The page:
South Korean Health Authorities on Friday said this weekend will be a critical juncture in the country’s efforts to stem the further spread of the virus following cluster infections in a nightlife zone in Seoul.
The health authorities noted that more citizens may be exposed to the virus over the weekend.
According to the Korea Centres for Disease Control and Prevention (KCDC), 27 new cases of COVID-19 were detected on Thursday, with 22 of them being local infections, bringing the nation’s total number to 11,018.
The KCDC said that of the newly added cases, 17 were connected to bars and clubs in Seoul’s popular nightlife district of Itaewon between April 24 and May 6.
“As of Friday noon, a total of 153 people have tested positive in connection with the Itaewon outbreak.
“Including 90 clubgoers and 63 of their family members, co-workers and contacts, indicating that secondary and tertiary infections from the nightclub cases have already emerged,’’ the KCDC said.
Health authorities are staying vigilant against the community spread of COVID-19 connected to the Itaewon cluster that began early this month, urging those who visited places in the neighbourhood to get virus tests.
“A slew of secondary and tertiary infections have been reported across the country.
“We expect to witness small-sized cluster infection cases down the road,” Vice Health Minister Kim Ganglip said.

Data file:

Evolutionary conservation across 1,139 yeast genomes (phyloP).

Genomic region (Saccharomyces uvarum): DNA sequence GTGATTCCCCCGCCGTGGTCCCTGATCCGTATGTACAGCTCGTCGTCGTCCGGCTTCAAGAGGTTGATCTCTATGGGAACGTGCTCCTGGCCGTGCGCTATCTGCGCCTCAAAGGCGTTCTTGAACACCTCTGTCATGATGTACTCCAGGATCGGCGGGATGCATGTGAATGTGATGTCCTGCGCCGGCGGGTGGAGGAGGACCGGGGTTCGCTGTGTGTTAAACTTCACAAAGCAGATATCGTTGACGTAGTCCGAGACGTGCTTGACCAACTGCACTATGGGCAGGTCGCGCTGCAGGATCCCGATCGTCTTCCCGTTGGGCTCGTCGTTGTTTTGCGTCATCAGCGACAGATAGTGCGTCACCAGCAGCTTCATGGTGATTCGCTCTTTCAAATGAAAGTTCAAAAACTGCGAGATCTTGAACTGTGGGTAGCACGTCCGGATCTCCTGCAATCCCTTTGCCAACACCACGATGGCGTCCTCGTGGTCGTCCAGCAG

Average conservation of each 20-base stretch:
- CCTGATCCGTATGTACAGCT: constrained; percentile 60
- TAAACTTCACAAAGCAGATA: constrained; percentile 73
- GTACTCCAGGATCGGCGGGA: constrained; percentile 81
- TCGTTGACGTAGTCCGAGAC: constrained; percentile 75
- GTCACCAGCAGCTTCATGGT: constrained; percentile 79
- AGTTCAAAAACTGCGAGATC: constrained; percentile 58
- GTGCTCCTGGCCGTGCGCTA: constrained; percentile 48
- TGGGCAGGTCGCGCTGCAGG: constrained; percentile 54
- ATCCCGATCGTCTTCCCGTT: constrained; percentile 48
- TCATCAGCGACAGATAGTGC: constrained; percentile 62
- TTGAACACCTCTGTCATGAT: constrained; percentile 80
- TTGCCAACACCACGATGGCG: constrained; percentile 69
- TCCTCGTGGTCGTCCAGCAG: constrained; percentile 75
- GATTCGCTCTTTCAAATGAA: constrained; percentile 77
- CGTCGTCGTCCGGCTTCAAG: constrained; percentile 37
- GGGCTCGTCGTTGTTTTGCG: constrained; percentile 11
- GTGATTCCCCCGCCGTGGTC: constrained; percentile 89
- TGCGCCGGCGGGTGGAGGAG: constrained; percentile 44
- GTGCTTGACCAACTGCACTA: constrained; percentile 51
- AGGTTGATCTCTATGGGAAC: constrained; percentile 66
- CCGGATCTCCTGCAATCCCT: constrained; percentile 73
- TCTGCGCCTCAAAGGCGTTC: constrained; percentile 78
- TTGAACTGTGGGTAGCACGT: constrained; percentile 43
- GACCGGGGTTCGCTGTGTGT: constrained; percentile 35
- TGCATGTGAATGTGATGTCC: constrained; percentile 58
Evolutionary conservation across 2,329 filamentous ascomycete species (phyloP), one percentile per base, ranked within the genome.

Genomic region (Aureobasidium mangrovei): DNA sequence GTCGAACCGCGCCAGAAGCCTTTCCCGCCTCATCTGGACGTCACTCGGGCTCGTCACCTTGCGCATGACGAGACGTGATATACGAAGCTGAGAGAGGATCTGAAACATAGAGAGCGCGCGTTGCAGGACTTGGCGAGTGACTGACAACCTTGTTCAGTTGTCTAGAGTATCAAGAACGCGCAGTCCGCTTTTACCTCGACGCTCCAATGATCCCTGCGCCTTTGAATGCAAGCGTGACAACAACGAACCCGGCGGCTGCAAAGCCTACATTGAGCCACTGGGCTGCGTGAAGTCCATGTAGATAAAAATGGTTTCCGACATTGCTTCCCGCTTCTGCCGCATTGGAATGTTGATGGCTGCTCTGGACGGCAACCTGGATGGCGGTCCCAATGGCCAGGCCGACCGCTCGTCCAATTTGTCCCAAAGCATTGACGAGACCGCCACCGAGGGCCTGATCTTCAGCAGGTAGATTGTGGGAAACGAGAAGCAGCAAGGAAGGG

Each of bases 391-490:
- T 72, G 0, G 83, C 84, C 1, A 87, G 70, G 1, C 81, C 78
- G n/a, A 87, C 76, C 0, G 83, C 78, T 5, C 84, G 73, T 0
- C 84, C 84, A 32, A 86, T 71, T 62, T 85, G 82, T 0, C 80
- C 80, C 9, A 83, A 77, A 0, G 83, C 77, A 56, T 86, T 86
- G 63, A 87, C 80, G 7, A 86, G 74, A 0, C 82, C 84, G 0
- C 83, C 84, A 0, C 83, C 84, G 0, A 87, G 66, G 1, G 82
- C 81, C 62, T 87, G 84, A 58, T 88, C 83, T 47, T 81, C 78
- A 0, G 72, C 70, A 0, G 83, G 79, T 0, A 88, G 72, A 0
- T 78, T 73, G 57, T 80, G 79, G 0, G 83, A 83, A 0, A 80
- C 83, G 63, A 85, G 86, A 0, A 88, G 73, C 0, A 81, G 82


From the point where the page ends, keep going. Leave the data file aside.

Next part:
Health authorities again urged people to refrain from visiting multiuse facilities and having gatherings this weekend.
South Korea had added no fewer than 15 cases of COVID-19 since mid-April, with the number of domestic infections even falling to zero on some days.
Health authorities said they are still tracking down the whereabouts of some 1,200 clubgoers during the cited period.
KCDC Chief Jeong Eun-kyeong cautioned against additional infections at other cluster facilities such as karaoke rooms, also known as noraebang in Korean.
A chain transmission has been reported at another karaoke room in the north-eastern Seoul ward of Dobong, where an acquaintance of an Itaewon clubber visited.
“There is a possibility that the virus was transmitted through contacts in common areas, such as toilets and resting rooms,’’ she said.
Jeong added that the virus might have spread through tiny droplets in the air, not the air ventilation system.
On May 6, the country switched to “everyday life quarantine” and the normalisation of public facilities and other business establishments, under the condition they follow basic sanitation measures.
However, due to the recent surge in virus cases traced to the Itaewon area, the country has decided to push back the reopening of schools by one week.
The KCDC said that schools would reopen as planned on Wednesday, allowing students to begin physically attending classes.